now, bear in mind that this is a really big or. we have nearly 30 ors, trauma i facility. different places will do things differently. after month 3 i started to develop a little more self-confidence, made some friends, found folks to talk to, etc. granted, i am far from expert right now. i am grateful for what little i actually know. biggest thing i've learned so far is to not take everything personally. grant yourself the title of "new" and "learning." say to the surgeon, "i'm new to the scrub role, so i appreciate your patience." hopefully, your mentor will let them know ahead of time, but that doesn't always happen. oh, and don't fall for the joke on the scrub...when they ask for a "pullman elevator" turn to them and say, "sorry, i can't carry that one by myself."
  8. by   anitime
    I was 46 when I trained in the OR in Texas.
    The average age for OR nurses is about 48 in Canada due to an aging workforce and shortage of nurses.
    There is also a huge shortage in the US.
    The previous writer explained the training..... The one thing you have do is harden up... It is not as touchy feely as floor nursing... Some of the docs can be real jerks and act out in a setting where the patient is asleep.
    But on the whole OR nursing is great. You only have one pt. at a time.
    Go for it!!!!
  9. by   rnbackagain
    Thanks for your replies. I am thankful to hear from you nurses in your 40's who started OR around that time in your lives. I was afraid I would be in a class of 20 somethings (well, and I still may), and feel alot older than I already do. I've got to really think hard and pray hard that this is something I want to do, because it will be 7 months of fulltime days training, THEN fulltime work, and I haven't worked fulltime for a LONG time, BUT OR has interested me from the very beginning. I live in a small rural city about an hour away from the metropolitan area the hospital is located. Will that present a problem come time to take call? What might be the OR's view on that?
  10. by   Marie_LPN, RN
    Our policy for call is that you have to be within 25 minutes of getting to the hospital when they call you. Our supervisors don't frown on people that live an hour away (we have one that lives TWO hours away), but they emphasize the call policy, and remind you that you need to make arrangements to be able to get to the hospital in the specified time when you're on call. Our facility has a hall of call rooms where people can sleep if they live further than 20 minutes away. And some have local relatives they can stay with.
  11. by   grimmy
    Quote from rnbackagain
    thanks for your replies. i am thankful to hear from you nurses in your 40's who started or around that time in your lives. i was afraid i would be in a class of 20 somethings (well, and i still may), and feel alot older than i already do. i've got to really think hard and pray hard that this is something i want to do, because it will be 7 months of fulltime days training, then fulltime work, and i haven't worked fulltime for a long time, but or has interested me from the very beginning. i live in a small rural city about an hour away from the metropolitan area the hospital is located. will that present a problem come time to take call? what might be the or's view on that?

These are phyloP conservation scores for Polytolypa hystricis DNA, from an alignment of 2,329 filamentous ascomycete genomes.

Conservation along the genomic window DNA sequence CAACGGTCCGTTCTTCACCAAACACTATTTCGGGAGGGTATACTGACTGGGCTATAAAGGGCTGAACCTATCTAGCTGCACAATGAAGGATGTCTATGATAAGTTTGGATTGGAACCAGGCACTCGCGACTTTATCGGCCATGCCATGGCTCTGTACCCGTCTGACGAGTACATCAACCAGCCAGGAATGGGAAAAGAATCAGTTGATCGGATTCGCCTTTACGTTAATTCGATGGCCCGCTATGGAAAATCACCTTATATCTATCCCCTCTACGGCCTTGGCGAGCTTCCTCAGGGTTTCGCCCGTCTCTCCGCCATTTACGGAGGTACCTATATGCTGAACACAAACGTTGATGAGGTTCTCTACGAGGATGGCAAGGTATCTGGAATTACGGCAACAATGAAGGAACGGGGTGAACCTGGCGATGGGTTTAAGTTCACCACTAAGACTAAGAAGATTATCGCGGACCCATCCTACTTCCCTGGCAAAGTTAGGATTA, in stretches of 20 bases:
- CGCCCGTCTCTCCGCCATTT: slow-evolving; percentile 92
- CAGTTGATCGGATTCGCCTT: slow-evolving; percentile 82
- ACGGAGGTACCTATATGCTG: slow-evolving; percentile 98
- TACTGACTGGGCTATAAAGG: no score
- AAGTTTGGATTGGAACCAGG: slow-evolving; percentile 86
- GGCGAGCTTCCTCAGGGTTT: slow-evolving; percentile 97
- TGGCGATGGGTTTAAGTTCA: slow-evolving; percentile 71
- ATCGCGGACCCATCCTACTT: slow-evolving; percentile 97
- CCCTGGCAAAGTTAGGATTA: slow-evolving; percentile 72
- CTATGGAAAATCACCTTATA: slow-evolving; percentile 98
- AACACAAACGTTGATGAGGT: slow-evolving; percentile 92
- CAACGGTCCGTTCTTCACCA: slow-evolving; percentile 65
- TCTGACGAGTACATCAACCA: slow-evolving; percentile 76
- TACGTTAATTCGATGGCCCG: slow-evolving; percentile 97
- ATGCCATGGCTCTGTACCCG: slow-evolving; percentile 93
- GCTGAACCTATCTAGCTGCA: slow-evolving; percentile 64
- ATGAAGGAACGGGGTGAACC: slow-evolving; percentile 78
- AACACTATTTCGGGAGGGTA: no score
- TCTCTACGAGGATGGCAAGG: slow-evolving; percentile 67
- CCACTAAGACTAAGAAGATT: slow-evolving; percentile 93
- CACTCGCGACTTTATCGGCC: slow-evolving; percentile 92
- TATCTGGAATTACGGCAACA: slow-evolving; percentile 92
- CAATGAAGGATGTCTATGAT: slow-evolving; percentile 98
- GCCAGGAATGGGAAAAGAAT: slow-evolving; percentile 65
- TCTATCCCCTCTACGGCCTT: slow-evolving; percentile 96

[font=book antiqua]our policy is 30 minutes away or less. if you live farther away than that, the facility owns hotel rooms where you can stay. they're very close by. we get $2.00 for carrying the pager and, when called in, the choice of: time and a half plus added pto, or $40/hour without adding pto. check the policy with the nurse manager at your facility. fulltime work after a lot of part-time (or no time!) is rough. make sure you schedule some "personal" time for your life. i get a massage every 2 weeks, and i go to the gym 5 days a week. for me, it's simply stress management. i also love working out in my garden (yea! spring is here!)
  12. by   rnbackagain
    How often is call and for how long usually? I have a sister that doesn't live too far from the hospital, so I can always stay with her. How many other RNs are on call with you?
  13. by   grimmy
    Quote from rnbackagain
    how often is call and for how long usually? i have a sister that doesn't live too far from the hospital, so i can always stay with her. how many other rns are on call with you?

    [font=book antiqua]for us, call is every couple weeks, although trades are frequent. you can request certain days for call, but its largely done via lottery. for how long is anyone's guess. if you wind up getting called in at 3am, and you stay until 7am, you can choose to go home (after being relieved) and take some pto time, and come in "late." as for how many nurses with you, it depends. but, if you're a nurse on with a tech, you can only trade with a nurse.